The cause for serious concern is that plastic remains in the environment for a long time as it cannot biodegrade but only break down into smaller and smaller pieces. Further, when plastics decompose they release chemicals that are hazardous to the flora and fauna. When plastic is burnt, the chemicals released are carcinogenic. While plastic is a visible component of pollution, microplastic pollutants are not only invisible but more deadly as it can adversely affect human health and the environment. Micro plastics can come from many sources - synthetic clothing fibres, dust from tyres, road paints etc. Recent studies have shown that microplastics present in tap water samples from around the world was quite high. Drinking water was contaminated with microscopic fragments of plastic (83 per cent of samples collected worldwide, which was up to 94 per cent in the USA). A 2014 study of German beer brands found that microplastics were present in all of the samples, and a study in Paris showed microplastics not just in water but also in the air.
One good news is that nearly 400 railway stations in the country are serving tea in Kulhad (earthen cups). Efforts are on to serve other food items in eco-friendly materials. Another success story worthy of emulation is the manner in which the Tirupati Municipal Corporation (MCT) has been able to battle against plastic waste. MCT banned the use of plastic carry bags less than 40 microns of thickness since 2017 and this has helped in saving nearly Rs 50 lakh in terms of drainage maintenance cost in Tirupati. Though such efforts MCT reportedly brought down the use of plastic by more than 90 per cent. Following the ban, the drainage overflow problems have come down drastically and plastic waste retrieved from sewage lines has reduced by five tonnes a day in the last three years.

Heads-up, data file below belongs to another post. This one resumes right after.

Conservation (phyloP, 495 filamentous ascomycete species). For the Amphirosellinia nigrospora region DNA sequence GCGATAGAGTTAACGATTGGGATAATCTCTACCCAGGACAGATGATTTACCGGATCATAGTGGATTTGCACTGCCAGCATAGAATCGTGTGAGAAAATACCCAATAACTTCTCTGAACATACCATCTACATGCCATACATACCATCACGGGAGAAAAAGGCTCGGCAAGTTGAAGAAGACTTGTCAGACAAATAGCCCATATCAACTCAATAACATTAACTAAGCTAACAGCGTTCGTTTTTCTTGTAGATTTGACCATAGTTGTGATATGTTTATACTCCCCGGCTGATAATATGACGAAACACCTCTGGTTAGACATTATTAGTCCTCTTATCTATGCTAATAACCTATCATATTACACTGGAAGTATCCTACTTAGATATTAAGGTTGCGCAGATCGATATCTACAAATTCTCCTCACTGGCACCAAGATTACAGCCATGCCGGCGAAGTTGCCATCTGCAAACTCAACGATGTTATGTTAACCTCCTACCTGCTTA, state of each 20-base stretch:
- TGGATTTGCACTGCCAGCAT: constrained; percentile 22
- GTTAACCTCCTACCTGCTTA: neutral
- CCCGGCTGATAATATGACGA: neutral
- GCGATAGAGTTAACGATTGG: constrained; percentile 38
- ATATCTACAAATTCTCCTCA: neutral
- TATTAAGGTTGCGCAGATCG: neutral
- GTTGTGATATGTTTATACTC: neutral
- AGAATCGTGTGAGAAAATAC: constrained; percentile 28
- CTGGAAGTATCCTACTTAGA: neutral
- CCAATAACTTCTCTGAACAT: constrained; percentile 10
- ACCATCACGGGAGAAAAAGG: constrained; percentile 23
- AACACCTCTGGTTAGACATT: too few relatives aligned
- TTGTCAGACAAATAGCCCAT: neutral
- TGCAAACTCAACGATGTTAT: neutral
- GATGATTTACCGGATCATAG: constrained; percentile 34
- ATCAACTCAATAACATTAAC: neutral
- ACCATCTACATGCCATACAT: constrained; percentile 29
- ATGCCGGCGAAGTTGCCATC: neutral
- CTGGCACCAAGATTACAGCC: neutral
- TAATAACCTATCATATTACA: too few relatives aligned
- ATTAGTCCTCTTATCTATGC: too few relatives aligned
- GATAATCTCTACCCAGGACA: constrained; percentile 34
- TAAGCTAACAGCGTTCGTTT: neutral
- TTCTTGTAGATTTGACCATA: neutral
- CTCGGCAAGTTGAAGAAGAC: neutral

Japanese car maker Nissan set a target of increasing the usage rate for recycled materials per new vehicles by 25 per cent. Many consumer companies are switching on to 100 percent recycled plastics. McDonald’s pledged that its product packaging would come from renewable, recycled or certified sources by 2025.
As plastics cannot be banned in one go, efforts are on across nations to switch on to environment friendly alternatives. Research is on to develop bio-plastics, which are made from plant crops instead of fossil fuels, that are considerably more environmentally friendly than conventional plastics and efforts are also underway to make plastics that are truly biodegradable. Compostable plastic (that undergoes degradation by biological processes during composting to yield CO2, water, inorganic compounds and biomass at a rate consistent with other known compostable materials and leave no visible, distinguishable or toxic residue) is gaining popularity.
Can we at the household level do something in saving the environment?
Yes. It needs to be appreciated that we need to drastically reduce the amount of plastic that is being released into the environment.
Yes. As a first step by refusing to accept the ubiquitous plastic carry bag – be it at the grocer or elsewhere. It is a small step, but surely it will make a big difference.